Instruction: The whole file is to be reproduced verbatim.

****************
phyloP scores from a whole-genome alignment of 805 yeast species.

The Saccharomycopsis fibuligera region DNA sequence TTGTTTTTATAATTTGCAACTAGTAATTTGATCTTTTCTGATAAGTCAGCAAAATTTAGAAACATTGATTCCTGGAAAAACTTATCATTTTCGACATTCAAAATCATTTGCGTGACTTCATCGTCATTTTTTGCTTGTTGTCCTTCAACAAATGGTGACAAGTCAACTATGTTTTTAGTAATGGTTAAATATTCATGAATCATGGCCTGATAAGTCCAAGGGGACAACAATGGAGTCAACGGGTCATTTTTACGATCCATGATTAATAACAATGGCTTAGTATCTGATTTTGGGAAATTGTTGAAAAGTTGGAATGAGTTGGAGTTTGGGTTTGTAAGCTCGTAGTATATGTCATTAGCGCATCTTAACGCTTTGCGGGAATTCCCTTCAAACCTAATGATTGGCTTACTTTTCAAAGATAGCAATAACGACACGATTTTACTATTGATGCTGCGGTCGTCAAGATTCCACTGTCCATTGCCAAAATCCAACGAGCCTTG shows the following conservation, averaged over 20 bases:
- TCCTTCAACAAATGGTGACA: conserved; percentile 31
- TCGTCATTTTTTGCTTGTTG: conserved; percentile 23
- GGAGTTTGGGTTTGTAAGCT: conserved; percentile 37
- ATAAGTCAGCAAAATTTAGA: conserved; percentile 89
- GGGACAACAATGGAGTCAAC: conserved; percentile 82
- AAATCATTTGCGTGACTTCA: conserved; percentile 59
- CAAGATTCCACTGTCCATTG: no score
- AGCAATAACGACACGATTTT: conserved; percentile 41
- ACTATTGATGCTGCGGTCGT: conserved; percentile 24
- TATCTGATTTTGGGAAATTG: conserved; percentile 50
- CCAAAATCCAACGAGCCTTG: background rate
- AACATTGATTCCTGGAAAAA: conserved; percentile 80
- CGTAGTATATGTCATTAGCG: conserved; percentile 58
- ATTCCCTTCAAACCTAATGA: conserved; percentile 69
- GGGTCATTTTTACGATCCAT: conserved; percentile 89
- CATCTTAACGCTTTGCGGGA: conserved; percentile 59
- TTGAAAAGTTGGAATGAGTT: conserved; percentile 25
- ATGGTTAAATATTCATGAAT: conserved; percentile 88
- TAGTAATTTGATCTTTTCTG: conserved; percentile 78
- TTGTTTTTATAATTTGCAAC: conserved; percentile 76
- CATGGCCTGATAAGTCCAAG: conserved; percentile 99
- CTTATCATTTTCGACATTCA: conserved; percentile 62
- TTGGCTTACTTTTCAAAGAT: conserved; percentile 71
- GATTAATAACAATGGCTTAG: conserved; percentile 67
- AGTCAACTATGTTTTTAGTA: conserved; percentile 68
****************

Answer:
phyloP scores from a whole-genome alignment of 805 yeast species.

The Saccharomycopsis fibuligera region DNA sequence TTGTTTTTATAATTTGCAACTAGTAATTTGATCTTTTCTGATAAGTCAGCAAAATTTAGAAACATTGATTCCTGGAAAAACTTATCATTTTCGACATTCAAAATCATTTGCGTGACTTCATCGTCATTTTTTGCTTGTTGTCCTTCAACAAATGGTGACAAGTCAACTATGTTTTTAGTAATGGTTAAATATTCATGAATCATGGCCTGATAAGTCCAAGGGGACAACAATGGAGTCAACGGGTCATTTTTACGATCCATGATTAATAACAATGGCTTAGTATCTGATTTTGGGAAATTGTTGAAAAGTTGGAATGAGTTGGAGTTTGGGTTTGTAAGCTCGTAGTATATGTCATTAGCGCATCTTAACGCTTTGCGGGAATTCCCTTCAAACCTAATGATTGGCTTACTTTTCAAAGATAGCAATAACGACACGATTTTACTATTGATGCTGCGGTCGTCAAGATTCCACTGTCCATTGCCAAAATCCAACGAGCCTTG shows the following conservation, averaged over 20 bases:
- TCCTTCAACAAATGGTGACA: conserved; percentile 31
- TCGTCATTTTTTGCTTGTTG: conserved; percentile 23
- GGAGTTTGGGTTTGTAAGCT: conserved; percentile 37
- ATAAGTCAGCAAAATTTAGA: conserved; percentile 89
- GGGACAACAATGGAGTCAAC: conserved; percentile 82
- AAATCATTTGCGTGACTTCA: conserved; percentile 59
- CAAGATTCCACTGTCCATTG: no score
- AGCAATAACGACACGATTTT: conserved; percentile 41
- ACTATTGATGCTGCGGTCGT: conserved; percentile 24
- TATCTGATTTTGGGAAATTG: conserved; percentile 50
- CCAAAATCCAACGAGCCTTG: background rate
- AACATTGATTCCTGGAAAAA: conserved; percentile 80
- CGTAGTATATGTCATTAGCG: conserved; percentile 58
- ATTCCCTTCAAACCTAATGA: conserved; percentile 69
- GGGTCATTTTTACGATCCAT: conserved; percentile 89
- CATCTTAACGCTTTGCGGGA: conserved; percentile 59
- TTGAAAAGTTGGAATGAGTT: conserved; percentile 25
- ATGGTTAAATATTCATGAAT: conserved; percentile 88
- TAGTAATTTGATCTTTTCTG: conserved; percentile 78
- TTGTTTTTATAATTTGCAAC: conserved; percentile 76
- CATGGCCTGATAAGTCCAAG: conserved; percentile 99
- CTTATCATTTTCGACATTCA: conserved; percentile 62
- TTGGCTTACTTTTCAAAGAT: conserved; percentile 71
- GATTAATAACAATGGCTTAG: conserved; percentile 67
- AGTCAACTATGTTTTTAGTA: conserved; percentile 68